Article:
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Old 07-12-2013, 08:45 AM   #56
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Exterior paint accidently used indoors


Well put, Ric. The crystalline silica labelling is required by law, even though the content is less that a tenth of a percent. Exterior paint does have mildewcide that leaches out through the life of the paint, and it also is formulated differently than interior products. Paints labeled "interior/exterior" do not have mildewcide in them, and they are primary interior formulations. Hope that this helps.
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Old 07-12-2013, 11:55 AM   #57
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Exterior paint accidently used indoors


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How can labeling as to known and scientifically proven cancer risk be considered irrelevant?
In the case of silica, what is silica?

Silica is most commonly found in nature as sand or quartz. It is a principal component of most types of glass and substances such as concrete.

There's sand everywhere, you go to the beach you are essentially walking on SILICA, silica causes silicosis in the lungs, and every human on the planet has some degree of it unless they live in the arctic or something, every farmer or person who lives near a gravel road or gets dust in their house from wind blowing over nearby lots and fields also gets some in the lungs.
Adding a gallon or two of paint to that lifetime of exposure is miniscule, it's like adding a gallon of water to a swimming pool.

The amount of silica in a gallon of paint varies between about 6 and 12%

Painting with a spray gun and sanding in preparation for re-painting were the activities determined to produce the greatest opportunity for exposure to airborne particles of respirable size.
Use a roller and brush, don't use a sprayer.

There's more to paint than JUST silica, additives to paints are another potential health risk. Preservatives and pesticides are added to kill mildew and bacteria. I'd worry more about the preservatives and pesticides added to the paint.
Before 1990, mercury was added as a mildew-inhibitor, mainly to latex paint.


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One of the things that always amazes me is that people who have never lived anywhere near California know so much about it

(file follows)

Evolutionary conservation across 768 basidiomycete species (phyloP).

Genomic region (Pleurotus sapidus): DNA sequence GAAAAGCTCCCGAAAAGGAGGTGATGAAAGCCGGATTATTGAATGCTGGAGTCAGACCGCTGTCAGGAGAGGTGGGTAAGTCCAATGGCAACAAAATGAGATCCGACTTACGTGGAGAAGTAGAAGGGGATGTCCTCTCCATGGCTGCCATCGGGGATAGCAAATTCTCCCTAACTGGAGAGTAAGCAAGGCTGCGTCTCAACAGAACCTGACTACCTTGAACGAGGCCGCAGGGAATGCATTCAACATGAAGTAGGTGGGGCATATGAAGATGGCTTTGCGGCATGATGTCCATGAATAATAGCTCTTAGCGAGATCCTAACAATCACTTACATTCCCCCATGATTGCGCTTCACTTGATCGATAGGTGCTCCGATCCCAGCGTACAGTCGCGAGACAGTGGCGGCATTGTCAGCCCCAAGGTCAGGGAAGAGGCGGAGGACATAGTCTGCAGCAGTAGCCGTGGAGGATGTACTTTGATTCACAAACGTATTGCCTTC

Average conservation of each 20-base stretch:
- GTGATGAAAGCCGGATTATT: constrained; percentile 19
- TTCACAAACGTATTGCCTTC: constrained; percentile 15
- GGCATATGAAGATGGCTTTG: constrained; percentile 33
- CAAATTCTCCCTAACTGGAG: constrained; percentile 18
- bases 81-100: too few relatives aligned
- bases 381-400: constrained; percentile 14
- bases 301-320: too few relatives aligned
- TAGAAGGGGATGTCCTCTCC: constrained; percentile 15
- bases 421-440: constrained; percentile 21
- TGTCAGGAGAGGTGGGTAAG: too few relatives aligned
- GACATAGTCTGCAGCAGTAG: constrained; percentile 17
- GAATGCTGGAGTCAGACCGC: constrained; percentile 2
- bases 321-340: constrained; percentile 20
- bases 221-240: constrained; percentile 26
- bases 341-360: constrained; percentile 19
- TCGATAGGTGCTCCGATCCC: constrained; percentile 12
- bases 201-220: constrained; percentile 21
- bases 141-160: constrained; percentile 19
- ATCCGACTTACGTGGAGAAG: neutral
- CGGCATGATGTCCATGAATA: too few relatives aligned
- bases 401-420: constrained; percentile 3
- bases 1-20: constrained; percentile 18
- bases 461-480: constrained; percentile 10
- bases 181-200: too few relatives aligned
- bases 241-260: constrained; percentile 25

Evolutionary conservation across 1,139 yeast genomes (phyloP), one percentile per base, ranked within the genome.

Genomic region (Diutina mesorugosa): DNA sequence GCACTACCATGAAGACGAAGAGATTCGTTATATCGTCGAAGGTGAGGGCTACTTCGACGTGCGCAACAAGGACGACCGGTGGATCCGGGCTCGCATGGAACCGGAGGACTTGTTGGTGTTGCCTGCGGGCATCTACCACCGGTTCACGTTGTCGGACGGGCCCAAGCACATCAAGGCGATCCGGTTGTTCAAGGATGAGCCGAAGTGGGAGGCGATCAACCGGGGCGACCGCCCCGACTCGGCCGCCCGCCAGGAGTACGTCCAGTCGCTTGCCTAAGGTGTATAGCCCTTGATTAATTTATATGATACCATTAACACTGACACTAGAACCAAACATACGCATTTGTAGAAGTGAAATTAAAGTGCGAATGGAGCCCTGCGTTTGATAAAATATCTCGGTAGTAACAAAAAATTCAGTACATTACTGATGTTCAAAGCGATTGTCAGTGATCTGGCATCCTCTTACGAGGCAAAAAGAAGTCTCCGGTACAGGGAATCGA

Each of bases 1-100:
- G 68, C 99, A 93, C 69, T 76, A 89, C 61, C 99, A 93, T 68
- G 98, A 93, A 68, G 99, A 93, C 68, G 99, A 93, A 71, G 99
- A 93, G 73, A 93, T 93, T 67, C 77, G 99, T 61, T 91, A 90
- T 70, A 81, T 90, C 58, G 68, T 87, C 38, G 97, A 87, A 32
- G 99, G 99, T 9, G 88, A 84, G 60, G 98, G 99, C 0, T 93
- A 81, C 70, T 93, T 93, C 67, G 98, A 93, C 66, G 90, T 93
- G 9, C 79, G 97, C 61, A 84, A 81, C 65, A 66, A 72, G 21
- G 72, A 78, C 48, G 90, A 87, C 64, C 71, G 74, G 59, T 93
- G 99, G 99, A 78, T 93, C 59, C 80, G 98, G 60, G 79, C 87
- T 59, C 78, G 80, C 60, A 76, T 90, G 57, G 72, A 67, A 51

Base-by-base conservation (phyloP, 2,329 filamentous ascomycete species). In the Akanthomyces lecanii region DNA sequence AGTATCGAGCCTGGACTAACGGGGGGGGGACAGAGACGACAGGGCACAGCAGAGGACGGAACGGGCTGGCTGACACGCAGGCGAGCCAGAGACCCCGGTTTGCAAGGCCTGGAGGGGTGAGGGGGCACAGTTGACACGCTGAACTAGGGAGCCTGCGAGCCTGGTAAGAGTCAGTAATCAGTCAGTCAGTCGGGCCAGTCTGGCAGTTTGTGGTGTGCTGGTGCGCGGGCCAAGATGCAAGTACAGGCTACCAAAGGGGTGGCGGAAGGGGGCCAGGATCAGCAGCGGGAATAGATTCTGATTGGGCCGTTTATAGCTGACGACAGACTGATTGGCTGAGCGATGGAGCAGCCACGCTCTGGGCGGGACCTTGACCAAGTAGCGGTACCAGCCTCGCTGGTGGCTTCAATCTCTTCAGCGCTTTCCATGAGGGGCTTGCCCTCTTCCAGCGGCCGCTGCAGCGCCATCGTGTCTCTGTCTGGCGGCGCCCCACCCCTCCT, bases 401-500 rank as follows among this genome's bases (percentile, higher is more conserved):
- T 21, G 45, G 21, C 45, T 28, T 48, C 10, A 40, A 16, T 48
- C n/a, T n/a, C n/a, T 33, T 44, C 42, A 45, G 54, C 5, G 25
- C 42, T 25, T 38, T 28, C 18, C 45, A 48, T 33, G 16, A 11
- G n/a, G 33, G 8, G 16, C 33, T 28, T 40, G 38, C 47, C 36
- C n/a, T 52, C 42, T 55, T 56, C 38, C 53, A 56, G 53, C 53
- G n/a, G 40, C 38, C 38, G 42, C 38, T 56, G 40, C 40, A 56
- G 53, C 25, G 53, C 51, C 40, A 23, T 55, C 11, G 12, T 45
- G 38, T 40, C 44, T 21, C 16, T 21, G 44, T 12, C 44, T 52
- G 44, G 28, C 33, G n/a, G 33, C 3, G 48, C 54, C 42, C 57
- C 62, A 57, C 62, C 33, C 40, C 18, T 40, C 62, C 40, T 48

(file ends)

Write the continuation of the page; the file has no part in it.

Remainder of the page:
Yeah well, all the worst regulations and laws along with useless knee-jerk reactionary bills ever invented by the overpaid bureaucraps seem to originate in THAT state as we have learned over the decades. The MTBE gasoline additive California demanded be used in gasoline later was found contaminating ground water and drinking water, and the reformulated diesel they demanded be used ruined scores of truck engines.
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Old 07-12-2013, 01:24 PM   #58
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Exterior paint accidently used indoors


I'm going to hijack this thread just for a second....we have a 5-gallon bucket of paint that we never used for the exterior of the house (I overestimated BADLY). We are going to use some of it to paint the shed, but will still have about 3 gallons left over. So can I, or can I not use it indoors? I'm thinking our laundry room really needs a coat of paint and I'd hate for our 5-gallon purchase to go to waste. And yes, I've already tried selling it to no avail. [/hijack]
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Old 07-12-2013, 04:41 PM   #59
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I'm going to hijack this thread just for a second....we have a 5-gallon bucket of paint that we never used for the exterior of the house (I overestimated BADLY). We are going to use some of it to paint the shed, but will still have about 3 gallons left over. So can I, or can I not use it indoors? I'm thinking our laundry room really needs a coat of paint and I'd hate for our 5-gallon purchase to go to waste. And yes, I've already tried selling it to no avail. [/hijack]
As long as we're talking about latex products, you're good. Nothing to worry about. Even if it were oil products, you really wouldn't have anything to worry about except for the drying. Paint in peace.
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Old 07-12-2013, 04:54 PM   #60
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Exterior paint accidently used indoors


[QUOTE=ric knows paint;1215067]As long as we're talking about latex products, you're good. Nothing to worry about. Even if it were oil products, you really wouldn't have anything to worry about except for the drying. Paint in peace.[/QUOTE]